The Bodhisatta was once a buffalo. One day a rude monkey came down from its tree to play on the Bodhisatta—he hung from his horns, swung on his tail, and defecated on his back. Being full of patience and mercy, the Bodhisatta ignored the monkey’s misconduct. So the monkey came and did it again and again, day after day.
A tree fairy who lived in the monkey’s tree asked the Bodhisatta why he allowed such behavior and didn’t trample or gore the monkey. He answered that his destiny required moral behavior, but he was sure that someday the monkey would do it to a different buffalo and get the fate he deserved, leaving the Bodhisatta guiltlessly free of this irritation. And as the Bodhisatta predicted, when a different buffalo stood below the monkey’s tree, he climbed down to make mischief just as he always did. But this other buffalo shook the monkey off his back, drove a horn through his heart, and trampled him into mincemeat.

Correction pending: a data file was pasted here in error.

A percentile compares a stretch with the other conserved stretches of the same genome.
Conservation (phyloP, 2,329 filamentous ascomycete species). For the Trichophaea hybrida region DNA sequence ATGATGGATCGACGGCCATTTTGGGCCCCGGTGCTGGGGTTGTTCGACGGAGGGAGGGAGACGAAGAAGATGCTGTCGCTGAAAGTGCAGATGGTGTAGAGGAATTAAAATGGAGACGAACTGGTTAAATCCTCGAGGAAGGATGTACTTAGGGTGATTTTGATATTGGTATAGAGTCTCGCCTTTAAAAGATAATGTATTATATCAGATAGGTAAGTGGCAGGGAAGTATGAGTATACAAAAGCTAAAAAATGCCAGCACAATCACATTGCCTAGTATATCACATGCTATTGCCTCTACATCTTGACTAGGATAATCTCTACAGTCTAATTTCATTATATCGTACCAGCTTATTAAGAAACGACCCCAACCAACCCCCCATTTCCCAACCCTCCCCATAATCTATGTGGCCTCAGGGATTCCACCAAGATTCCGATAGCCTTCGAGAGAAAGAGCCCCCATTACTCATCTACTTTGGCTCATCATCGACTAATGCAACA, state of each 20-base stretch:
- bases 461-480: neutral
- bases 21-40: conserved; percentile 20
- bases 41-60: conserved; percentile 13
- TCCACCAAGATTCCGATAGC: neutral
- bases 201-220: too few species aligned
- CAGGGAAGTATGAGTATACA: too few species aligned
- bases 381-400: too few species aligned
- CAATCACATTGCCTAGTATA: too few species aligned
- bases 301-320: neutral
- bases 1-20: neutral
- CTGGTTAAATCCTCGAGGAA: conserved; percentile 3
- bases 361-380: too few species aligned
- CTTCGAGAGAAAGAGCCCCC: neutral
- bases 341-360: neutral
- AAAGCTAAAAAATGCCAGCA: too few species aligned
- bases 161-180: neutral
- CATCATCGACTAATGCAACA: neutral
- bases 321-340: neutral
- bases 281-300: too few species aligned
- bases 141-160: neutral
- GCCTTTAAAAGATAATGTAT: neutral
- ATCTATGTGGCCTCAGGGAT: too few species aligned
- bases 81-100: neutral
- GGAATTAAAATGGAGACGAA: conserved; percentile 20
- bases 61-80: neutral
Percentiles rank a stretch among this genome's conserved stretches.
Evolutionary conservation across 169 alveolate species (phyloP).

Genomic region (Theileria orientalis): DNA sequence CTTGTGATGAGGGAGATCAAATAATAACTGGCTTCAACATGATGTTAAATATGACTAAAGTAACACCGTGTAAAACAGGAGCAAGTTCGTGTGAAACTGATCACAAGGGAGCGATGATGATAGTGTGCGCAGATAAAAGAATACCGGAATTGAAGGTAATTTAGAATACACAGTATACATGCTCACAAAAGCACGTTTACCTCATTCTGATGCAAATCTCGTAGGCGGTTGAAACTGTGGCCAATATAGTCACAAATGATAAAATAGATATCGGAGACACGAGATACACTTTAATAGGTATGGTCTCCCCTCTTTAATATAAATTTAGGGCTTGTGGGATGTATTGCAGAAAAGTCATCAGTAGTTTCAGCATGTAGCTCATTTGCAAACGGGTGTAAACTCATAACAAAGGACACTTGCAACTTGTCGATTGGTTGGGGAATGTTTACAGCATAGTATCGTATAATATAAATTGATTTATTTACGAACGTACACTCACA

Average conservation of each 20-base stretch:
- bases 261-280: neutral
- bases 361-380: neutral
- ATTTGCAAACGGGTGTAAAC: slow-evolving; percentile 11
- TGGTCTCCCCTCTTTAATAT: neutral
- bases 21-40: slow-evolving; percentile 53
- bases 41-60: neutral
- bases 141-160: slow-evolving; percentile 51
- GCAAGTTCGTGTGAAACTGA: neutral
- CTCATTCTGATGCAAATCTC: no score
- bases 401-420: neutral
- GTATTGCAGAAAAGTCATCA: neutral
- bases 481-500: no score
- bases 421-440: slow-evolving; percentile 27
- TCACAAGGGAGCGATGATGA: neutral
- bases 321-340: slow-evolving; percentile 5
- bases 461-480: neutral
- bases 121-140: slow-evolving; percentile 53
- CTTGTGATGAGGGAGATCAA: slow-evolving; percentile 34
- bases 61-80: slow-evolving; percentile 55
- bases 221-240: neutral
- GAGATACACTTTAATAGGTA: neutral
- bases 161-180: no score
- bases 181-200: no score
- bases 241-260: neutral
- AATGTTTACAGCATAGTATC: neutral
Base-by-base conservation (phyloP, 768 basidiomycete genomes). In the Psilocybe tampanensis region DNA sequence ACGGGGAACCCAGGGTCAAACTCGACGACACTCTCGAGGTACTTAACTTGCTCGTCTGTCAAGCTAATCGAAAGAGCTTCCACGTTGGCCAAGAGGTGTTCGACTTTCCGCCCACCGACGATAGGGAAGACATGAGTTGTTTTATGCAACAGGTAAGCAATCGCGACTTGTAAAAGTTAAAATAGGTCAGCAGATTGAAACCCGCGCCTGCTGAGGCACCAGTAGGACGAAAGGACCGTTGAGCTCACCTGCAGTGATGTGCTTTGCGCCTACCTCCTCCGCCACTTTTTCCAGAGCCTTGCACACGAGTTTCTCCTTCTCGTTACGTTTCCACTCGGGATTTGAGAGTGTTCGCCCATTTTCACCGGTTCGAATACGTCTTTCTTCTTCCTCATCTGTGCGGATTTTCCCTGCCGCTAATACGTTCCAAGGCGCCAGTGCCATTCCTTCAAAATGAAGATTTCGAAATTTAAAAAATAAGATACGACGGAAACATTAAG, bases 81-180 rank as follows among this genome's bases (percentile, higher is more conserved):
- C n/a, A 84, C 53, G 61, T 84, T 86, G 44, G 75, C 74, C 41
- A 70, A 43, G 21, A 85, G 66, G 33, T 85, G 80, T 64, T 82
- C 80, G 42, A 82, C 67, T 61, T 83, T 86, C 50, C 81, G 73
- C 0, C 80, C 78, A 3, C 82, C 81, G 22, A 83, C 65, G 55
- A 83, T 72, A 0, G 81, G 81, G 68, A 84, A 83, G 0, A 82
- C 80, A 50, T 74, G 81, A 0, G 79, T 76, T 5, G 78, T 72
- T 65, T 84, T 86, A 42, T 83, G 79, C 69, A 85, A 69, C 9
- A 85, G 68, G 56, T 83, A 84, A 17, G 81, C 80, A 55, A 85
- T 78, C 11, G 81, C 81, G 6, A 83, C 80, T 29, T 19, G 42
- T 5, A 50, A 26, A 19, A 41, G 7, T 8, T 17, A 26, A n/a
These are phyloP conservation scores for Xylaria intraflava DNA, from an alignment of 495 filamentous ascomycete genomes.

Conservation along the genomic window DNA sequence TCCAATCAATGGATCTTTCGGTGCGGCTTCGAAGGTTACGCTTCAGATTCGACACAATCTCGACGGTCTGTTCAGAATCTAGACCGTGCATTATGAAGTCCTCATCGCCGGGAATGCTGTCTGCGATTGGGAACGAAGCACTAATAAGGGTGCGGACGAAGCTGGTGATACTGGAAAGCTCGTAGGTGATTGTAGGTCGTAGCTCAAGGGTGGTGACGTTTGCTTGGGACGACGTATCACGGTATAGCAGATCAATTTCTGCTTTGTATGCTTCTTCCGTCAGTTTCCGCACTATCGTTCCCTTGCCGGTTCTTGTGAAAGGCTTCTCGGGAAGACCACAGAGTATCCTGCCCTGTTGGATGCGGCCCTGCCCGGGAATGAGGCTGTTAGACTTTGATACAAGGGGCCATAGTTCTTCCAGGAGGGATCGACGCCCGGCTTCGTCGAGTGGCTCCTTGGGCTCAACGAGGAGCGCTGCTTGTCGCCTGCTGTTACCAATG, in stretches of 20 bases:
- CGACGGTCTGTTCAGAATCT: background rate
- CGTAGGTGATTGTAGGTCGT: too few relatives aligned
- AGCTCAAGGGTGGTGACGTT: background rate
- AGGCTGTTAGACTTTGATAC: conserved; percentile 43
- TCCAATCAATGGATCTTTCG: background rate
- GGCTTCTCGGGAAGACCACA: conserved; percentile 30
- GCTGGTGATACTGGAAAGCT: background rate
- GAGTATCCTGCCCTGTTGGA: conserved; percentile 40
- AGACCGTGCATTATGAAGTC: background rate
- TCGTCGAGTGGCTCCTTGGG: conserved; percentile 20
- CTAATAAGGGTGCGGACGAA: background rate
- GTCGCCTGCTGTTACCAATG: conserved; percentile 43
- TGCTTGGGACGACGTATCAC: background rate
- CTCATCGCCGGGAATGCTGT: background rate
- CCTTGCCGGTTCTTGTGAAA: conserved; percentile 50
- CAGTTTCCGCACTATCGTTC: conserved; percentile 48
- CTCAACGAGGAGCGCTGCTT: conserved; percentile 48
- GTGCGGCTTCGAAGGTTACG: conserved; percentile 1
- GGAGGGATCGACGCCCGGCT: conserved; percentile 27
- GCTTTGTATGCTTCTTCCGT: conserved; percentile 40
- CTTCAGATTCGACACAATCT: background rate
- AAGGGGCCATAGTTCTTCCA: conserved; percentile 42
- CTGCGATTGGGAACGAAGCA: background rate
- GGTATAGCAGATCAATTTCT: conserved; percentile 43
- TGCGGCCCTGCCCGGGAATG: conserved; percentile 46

In the Lifetime of the Buddha
One day a family’s pet monkey climbed onto an elephant’s back and defecated. The elephant was virtuous and patient and did nothing in response. But when the monkey returned to the stable another day, there was a different elephant in it. When it suffered similar mischief, this elephant picked up the monkey in its trunk and smashed it to the ground, then trod all over it.
When the Buddha heard some of his disciples discussing how the monkey had died, he told them this story so they knew that this very same monkey had behaved and suffered similarly in an earlier birth. The bad buffalo was an earlier birth of the bad elephant.